Kristen Hann, the former director of women’s ministry at Surfside Presbyterian Church in Myrtle Beach, South Carolina, lost her job last year after objecting to how the church handled an abuse case.
In 2021, Kappie Reynolds, a member at Surfside, reported that an elder groped her under her clothes, exposed himself to her, pulled her pants down, and attempted anal penetration. Reynolds requested that the elder’s name not be used in this story, as the case is still being litigated confidentially through the church court process.
The encounter, which took place at an acquaintance’s home, was “out of the blue,” Reynolds said, and they had a “platonic” relationship before. She did not report the alleged assault to the police. The first person at the church Reynolds confided in told her not to ruin the elder’s reputation, she said.
Surfside’s church leadership declined to comment on the case, saying “it would be unwise and reckless for us to discuss church discipline, member care, or employment matters in a public forum.”
Two months after the incident, Reynolds told Hann what had happened, and Hann and Reynolds reported the incident to Surfside’s pastor, Brian Peterson.
In the following weeks, Reynolds said no staff at the church other than Hann reached out to see how she was doing. Reynolds quit going to Surfside. For a time she could not get out of bed.
The accused elder, a lay leader and not on staff, was quietly stripped of his ordination in the PCA (something the session, a group of governing elders of a church, has the power to do) and asked to attend another church. But church leadership did not communicate the reasons to the congregation.
In the months that followed, Hann wanted the church leadership to talk about what happened with the congregation and bring in an outside investigator. They did neither. They consulted with one abuse expert but did not follow her major recommendations.
“They didn’t know how to navigate,” said Jeremy Reynolds, Kappie’s husband.
One year after the alleged assault and repeated confrontations over Reynolds’s case, the church leadership granted Hann a requested two month paid leave. But a month into the leave, the church asked Hann to resign, take severance, and sign a non-disparagement agreement and release from liability. She refused, and then was fired by email.
The months of fighting “makes you want to die,” said Hann. “They’re not listening, and I didn’t do anything wrong.”
In the fallout of Hann’s firing, the pastor finally held a meeting with the congregation and took questions about the elder who had been stripped of his office, saying he had confessed to “sexually deviant sin,” according to Hann’s husband, Aaron, who took notes on the meeting.
The leadership never described it as an assault. Peterson, the pastor, told the congregation that Hann and church leadership had an untenable working relationship because of the tensions around the handling of the case of “sexual sin.” They did not commission a third-party investigation, which Hann thought could have turned up more wrongdoing by the elder as well as addressed the pastor’s handling of the case.
Meanwhile, Reynolds figured out how to file a formal complaint under the BCO addressed to the presbytery. The presbytery ruled her complaint “out of order” on grounds that it “preceded the timely response from the proper court.” Hann has also filed charges in church courts, including a request for an investigation of Peterson’s handling of the case and treatment of the women involved. The SJC is now weighing charges related to the case.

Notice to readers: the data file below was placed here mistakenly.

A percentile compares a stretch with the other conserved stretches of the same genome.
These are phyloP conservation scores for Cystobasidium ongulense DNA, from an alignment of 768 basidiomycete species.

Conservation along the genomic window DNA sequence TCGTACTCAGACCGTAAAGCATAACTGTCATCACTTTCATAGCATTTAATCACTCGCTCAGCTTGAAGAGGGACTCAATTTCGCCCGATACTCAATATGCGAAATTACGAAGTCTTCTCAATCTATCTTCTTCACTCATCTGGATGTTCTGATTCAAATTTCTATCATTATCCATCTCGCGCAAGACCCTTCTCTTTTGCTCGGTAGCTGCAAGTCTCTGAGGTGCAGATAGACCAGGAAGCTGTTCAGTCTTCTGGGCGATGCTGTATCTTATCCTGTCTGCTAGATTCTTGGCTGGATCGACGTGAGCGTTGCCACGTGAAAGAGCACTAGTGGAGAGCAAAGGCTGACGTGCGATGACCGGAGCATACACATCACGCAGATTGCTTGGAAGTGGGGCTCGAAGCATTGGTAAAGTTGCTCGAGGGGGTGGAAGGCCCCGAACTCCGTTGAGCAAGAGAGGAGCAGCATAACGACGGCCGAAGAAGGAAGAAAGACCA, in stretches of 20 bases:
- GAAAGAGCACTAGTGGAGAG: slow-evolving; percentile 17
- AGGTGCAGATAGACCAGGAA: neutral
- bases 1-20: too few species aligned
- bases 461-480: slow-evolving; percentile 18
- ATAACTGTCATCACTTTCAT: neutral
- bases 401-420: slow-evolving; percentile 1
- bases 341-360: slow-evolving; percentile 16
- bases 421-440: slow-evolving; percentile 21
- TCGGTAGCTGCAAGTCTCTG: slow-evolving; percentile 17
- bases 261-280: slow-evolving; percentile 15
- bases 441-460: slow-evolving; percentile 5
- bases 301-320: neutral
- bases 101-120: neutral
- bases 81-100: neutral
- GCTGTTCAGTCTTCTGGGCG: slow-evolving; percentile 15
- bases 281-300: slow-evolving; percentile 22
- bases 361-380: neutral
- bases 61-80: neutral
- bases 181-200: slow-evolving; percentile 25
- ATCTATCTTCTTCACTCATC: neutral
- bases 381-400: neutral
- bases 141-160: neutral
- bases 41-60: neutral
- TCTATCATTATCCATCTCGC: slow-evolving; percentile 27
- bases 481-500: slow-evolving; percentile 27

Goudzwaard, who served on the denomination’s commission on abuse, said she no longer counsels victims to go through the church court process.
“It is not designed to help [victims],” Goudzwaard said. “I had a best-case scenario on a case, and it should have resulted in a deposition of a pastor and it did not. It had a GRACE [Godly Response to Abuse in the Christian Environment] report, multiple witnesses.” Deposition in the PCA means a removal of ordination.
When hearing charges, presbyteries tend to say either that how a church handled an abuse case was within their purview or that there isn’t enough evidence, she said.
One church brings in third-party investigators
When one PCA church did communicate about an abusive leader and investigate, it found more cases of abuse.
In 2018, a student reported an unsettling incident with a PCA pastor to the student’s campus minister, who reported it to the pastor’s presbytery in Georgia. Once confronted, the pastor, Brad Waller, confessed to abusing men and boys in the congregation with sexual foot massages. The pastor’s church, Grace Church of the Islands, stripped Waller of ordination over the abuse.
The presbytery also communicated what happened to a PCA church where Waller served previously for more than a decade, Tates Creek Presbyterian in Lexington, Kentucky. Within 10 days of receiving the news, Tates Creek’s session met, and then they communicated the news to the congregation.
The church leadership received many stories of abuse in response. The church initiated a third-party investigation by GRACE. That approach was “scary for the session,” said then-pastor Robert Cunningham, but the vote was unanimous. In 2019, GRACE issued its report, which the church publicly posted.
“We didn’t do this through the church courts,” Cunningham said. “Presbyteries and elders–none of us are trained in abuse and trauma. … Bring in experts.” In other situations, he noted, “churches aren’t scared to reach outside the church and bring in the legal experts to tell them what to do!”
Tates Creek is the exception, abuse advocates say, while Surfside is more of the rule in the PCA’s response to abuse.
In the wake of her firing, Kristen Hann’s family had to move, and she now works at a Starbucks. Kappie Reynolds has gone through counseling and is recovering. Every Friday at 3 p.m., Hann now prays a litany for those abused in the PCA: “It’s what I can do.”
This article has been updated to clarify that witnesses in PCA courts don’t need to be Christians but must believe in God, heaven, and hell.